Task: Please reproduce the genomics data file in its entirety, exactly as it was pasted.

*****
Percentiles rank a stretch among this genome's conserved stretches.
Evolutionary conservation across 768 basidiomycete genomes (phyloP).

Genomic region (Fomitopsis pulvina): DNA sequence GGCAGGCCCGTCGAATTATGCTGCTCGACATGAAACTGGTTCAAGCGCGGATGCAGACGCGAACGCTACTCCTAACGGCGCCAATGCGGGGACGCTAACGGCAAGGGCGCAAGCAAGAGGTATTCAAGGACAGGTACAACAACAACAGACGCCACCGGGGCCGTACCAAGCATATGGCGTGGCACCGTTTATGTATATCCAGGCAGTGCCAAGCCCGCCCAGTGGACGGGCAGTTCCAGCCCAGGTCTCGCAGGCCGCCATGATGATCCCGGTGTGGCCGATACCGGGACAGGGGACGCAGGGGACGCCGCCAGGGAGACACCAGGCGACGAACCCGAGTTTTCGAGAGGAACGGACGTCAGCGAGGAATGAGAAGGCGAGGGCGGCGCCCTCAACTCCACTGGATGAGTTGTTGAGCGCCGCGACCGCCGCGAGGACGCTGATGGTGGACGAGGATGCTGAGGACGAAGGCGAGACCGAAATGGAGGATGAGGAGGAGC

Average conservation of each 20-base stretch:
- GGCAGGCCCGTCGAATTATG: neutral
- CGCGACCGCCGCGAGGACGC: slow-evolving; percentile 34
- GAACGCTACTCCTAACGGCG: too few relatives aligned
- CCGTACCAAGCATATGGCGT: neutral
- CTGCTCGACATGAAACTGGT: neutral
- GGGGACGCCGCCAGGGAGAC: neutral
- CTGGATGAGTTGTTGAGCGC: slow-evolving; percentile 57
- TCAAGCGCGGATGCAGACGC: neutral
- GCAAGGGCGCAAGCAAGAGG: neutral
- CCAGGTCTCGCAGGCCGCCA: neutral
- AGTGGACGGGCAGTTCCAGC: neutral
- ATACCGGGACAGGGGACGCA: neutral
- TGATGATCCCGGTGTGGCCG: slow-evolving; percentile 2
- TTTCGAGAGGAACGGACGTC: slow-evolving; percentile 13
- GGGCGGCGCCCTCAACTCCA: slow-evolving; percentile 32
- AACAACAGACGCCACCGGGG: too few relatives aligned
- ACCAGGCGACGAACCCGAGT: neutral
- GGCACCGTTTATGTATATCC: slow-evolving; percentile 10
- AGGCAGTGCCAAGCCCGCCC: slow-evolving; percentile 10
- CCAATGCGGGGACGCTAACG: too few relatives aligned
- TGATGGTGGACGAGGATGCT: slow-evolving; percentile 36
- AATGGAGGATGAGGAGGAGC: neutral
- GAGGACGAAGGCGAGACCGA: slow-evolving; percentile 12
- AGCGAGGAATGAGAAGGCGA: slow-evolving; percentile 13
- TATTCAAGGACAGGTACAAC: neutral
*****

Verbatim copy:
Percentiles rank a stretch among this genome's conserved stretches.
Evolutionary conservation across 768 basidiomycete genomes (phyloP).

Genomic region (Fomitopsis pulvina): DNA sequence GGCAGGCCCGTCGAATTATGCTGCTCGACATGAAACTGGTTCAAGCGCGGATGCAGACGCGAACGCTACTCCTAACGGCGCCAATGCGGGGACGCTAACGGCAAGGGCGCAAGCAAGAGGTATTCAAGGACAGGTACAACAACAACAGACGCCACCGGGGCCGTACCAAGCATATGGCGTGGCACCGTTTATGTATATCCAGGCAGTGCCAAGCCCGCCCAGTGGACGGGCAGTTCCAGCCCAGGTCTCGCAGGCCGCCATGATGATCCCGGTGTGGCCGATACCGGGACAGGGGACGCAGGGGACGCCGCCAGGGAGACACCAGGCGACGAACCCGAGTTTTCGAGAGGAACGGACGTCAGCGAGGAATGAGAAGGCGAGGGCGGCGCCCTCAACTCCACTGGATGAGTTGTTGAGCGCCGCGACCGCCGCGAGGACGCTGATGGTGGACGAGGATGCTGAGGACGAAGGCGAGACCGAAATGGAGGATGAGGAGGAGC

Average conservation of each 20-base stretch:
- GGCAGGCCCGTCGAATTATG: neutral
- CGCGACCGCCGCGAGGACGC: slow-evolving; percentile 34
- GAACGCTACTCCTAACGGCG: too few relatives aligned
- CCGTACCAAGCATATGGCGT: neutral
- CTGCTCGACATGAAACTGGT: neutral
- GGGGACGCCGCCAGGGAGAC: neutral
- CTGGATGAGTTGTTGAGCGC: slow-evolving; percentile 57
- TCAAGCGCGGATGCAGACGC: neutral
- GCAAGGGCGCAAGCAAGAGG: neutral
- CCAGGTCTCGCAGGCCGCCA: neutral
- AGTGGACGGGCAGTTCCAGC: neutral
- ATACCGGGACAGGGGACGCA: neutral
- TGATGATCCCGGTGTGGCCG: slow-evolving; percentile 2
- TTTCGAGAGGAACGGACGTC: slow-evolving; percentile 13
- GGGCGGCGCCCTCAACTCCA: slow-evolving; percentile 32
- AACAACAGACGCCACCGGGG: too few relatives aligned
- ACCAGGCGACGAACCCGAGT: neutral
- GGCACCGTTTATGTATATCC: slow-evolving; percentile 10
- AGGCAGTGCCAAGCCCGCCC: slow-evolving; percentile 10
- CCAATGCGGGGACGCTAACG: too few relatives aligned
- TGATGGTGGACGAGGATGCT: slow-evolving; percentile 36
- AATGGAGGATGAGGAGGAGC: neutral
- GAGGACGAAGGCGAGACCGA: slow-evolving; percentile 12
- AGCGAGGAATGAGAAGGCGA: slow-evolving; percentile 13
- TATTCAAGGACAGGTACAAC: neutral